“Competency is having the knowledge, skills, understanding and attitude, necessary to perform a specific task or defined set of activities, to a specified or standard of performance, consistently, repeatedly, and without outside assistance.”
Each supervisor facilitates the development of competency in their subordinated by following a simple four-step training process.
Four-step process to develop competency
- Preparation: The supervisor prepares the worker for intruction by describing what they are to do and what is expected of the worker.
- Presentation: The supervisor goes through each of the steps of the task, in order. The supervisor demonstrates the task, checking for feedback, and understanding, at each step.
- Application: The worker performs the task while the supervisor observes.
- Testing: The supervisor tests the worker to see if they can perform the task to the required standard, unaided.
The process is repeated until the worker achieves the standard of performance for required for competency.
The maxim underpinning Job Instruction Training:
“If the worker hasn’t learned; the instructor hasn’t taught.”
The onus of ensuring worker competency lies fairly and squarely on the supervisor.
Supervisor as Coach
Coaching is an integral component of Job Instruction. Each supervisor is coaches by:
- Giving reasons and advantages for the steps in the particular job process
- Getting understanding from the Coachee on the basic principles of the job, and why the steps are important
- Selecting a problem and working together
- Getting the Coachee to work on another problem alone, while the supervisor observes them performing the task
- Giving the worker credit for good results and good effort.
TWI defined coaching as:
“A means of helping someone to do a better job of that he is trying to do.”
This is very similar to our present day ideas of coaching which is simply to get someone from where he or she is now to where they wan to be in the future.
Objective of Coaching
According the the TWI, the objective of coaching is not to solve a problem. The objective is to develop the worker’s ability to solve any problem as and when it occurs.
“The objective of coaching is not to solve a problem, it is to develop a worker’s ability to solve problems”
Charles Allen, the developer of the four-step TWI training methodology, emphasized the importance of a good personal relationship between supervisor and employee.
The coach has to work personally with the individual to show him or her how to do a better job. Allen also believed that the coach should not criticise poor performance. The coach should explain why good work will succeed, and encourage the worker to do better.
Allen’s comments on industrial coaching, written over 80 years ago are very illuminating. While the language is obviously out of date, the ideas and concepts are still relevant today:
Allen’s definition of Industrial Coaching
“The men will eventually think of the instructor as a ‘coach’ rather than as a production foreman. Under good management, the men will not be afraid to ask questions, and the questions will be to the point; there will be much discussion but there will be little argument; the men will be on the job whether they are under the eye of the instructor or whether they are not; all conditions will be business-like and natural.”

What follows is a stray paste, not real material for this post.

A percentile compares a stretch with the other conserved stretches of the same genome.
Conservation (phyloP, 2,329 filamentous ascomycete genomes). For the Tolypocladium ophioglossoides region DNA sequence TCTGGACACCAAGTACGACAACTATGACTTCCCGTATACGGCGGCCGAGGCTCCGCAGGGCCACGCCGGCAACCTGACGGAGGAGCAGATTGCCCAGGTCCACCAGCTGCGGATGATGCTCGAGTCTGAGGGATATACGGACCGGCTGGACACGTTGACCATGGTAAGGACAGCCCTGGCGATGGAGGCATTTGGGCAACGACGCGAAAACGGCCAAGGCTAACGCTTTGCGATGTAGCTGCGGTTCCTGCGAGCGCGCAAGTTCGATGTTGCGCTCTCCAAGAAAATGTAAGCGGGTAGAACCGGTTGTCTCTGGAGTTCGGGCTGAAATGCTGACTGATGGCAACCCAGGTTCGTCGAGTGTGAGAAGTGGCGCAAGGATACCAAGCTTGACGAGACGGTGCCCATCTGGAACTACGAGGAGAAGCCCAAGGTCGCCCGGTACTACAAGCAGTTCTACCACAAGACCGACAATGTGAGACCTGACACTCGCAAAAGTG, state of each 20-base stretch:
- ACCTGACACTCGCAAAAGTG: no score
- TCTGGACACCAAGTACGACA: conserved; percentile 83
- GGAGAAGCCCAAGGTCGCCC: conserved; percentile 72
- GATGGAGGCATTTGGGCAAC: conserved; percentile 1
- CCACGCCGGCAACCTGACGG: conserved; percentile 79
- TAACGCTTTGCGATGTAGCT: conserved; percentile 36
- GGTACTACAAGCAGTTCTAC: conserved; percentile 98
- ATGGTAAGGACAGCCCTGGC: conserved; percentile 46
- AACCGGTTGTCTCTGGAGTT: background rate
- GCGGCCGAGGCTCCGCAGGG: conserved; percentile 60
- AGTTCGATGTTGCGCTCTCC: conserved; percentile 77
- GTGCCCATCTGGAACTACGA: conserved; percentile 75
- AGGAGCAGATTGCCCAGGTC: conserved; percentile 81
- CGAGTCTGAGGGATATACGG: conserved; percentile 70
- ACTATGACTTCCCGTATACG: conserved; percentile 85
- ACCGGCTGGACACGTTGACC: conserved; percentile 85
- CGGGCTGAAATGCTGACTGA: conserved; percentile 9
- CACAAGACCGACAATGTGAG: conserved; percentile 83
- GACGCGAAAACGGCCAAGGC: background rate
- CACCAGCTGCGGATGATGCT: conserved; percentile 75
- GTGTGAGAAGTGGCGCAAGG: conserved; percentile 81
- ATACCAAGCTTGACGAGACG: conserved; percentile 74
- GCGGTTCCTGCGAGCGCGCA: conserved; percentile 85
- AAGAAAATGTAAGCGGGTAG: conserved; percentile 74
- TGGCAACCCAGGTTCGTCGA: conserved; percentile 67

Fast-forward to the present time. We live in the golden age of coaching. There are coaches of all descriptions, in all disciplines: executive coaches, business coaches, performance coaches, music coaches, project management coaches, life coaches and even sobriety coaches. The only coach we don’t seem to have is the supervisor as coach.
I did a Google search for the responsibilities, roles and functions of a supervisor. Of the dozens of hits, there was only one reference to coaching and three references to the training of new hires.
Responsibilities of the modern supervisor
There are no references to ‘master trainer’ as a supervisor job function, and this, I believe is where the problem lies.
On-the-job training has dropped from 100% in 1940 down to 56% today (Training Industry Inc. 2017). The modern supervisor is not as involved in on-the-job training as in the past. It looks as though we have abdicated the responsibility for training and coaching to someone else. 25% of an individual’s learning is through social media and social interaction and 19% is through attending formal training events.
“Times have changed, technology has changed and advanced, but people are still the same, and we still have the same kinds of problems.”
(Patrick Graupp, senior master trainer, TWI Institute)
80 years ago training and coaching may have been essential supervisory skills; not so today. The supervisor as coach does not exist in the majority of organisations.
In my previous post I highlighted that 70% of all training failure occurs in the workplace, and the supervisor is 100% responsible for that failure. Maybe it’s time that we get back to basics.
“70% of all training failures occur in the workplace.
Supervisors are 100% responsible for that failure”
The challenge for the supervisor as coach
Coaching is at the heart of good supervision, and good supervisors are also good coaches. The challenge is how to be both a supervisor and a coach at the same time.
Supervisors direct, instruct, tell people what to do, solve problems and expect results. Coaches to do the exact opposite. They do not direct, instruct or tell people what to do. They ask questions and don’t solve problems directly.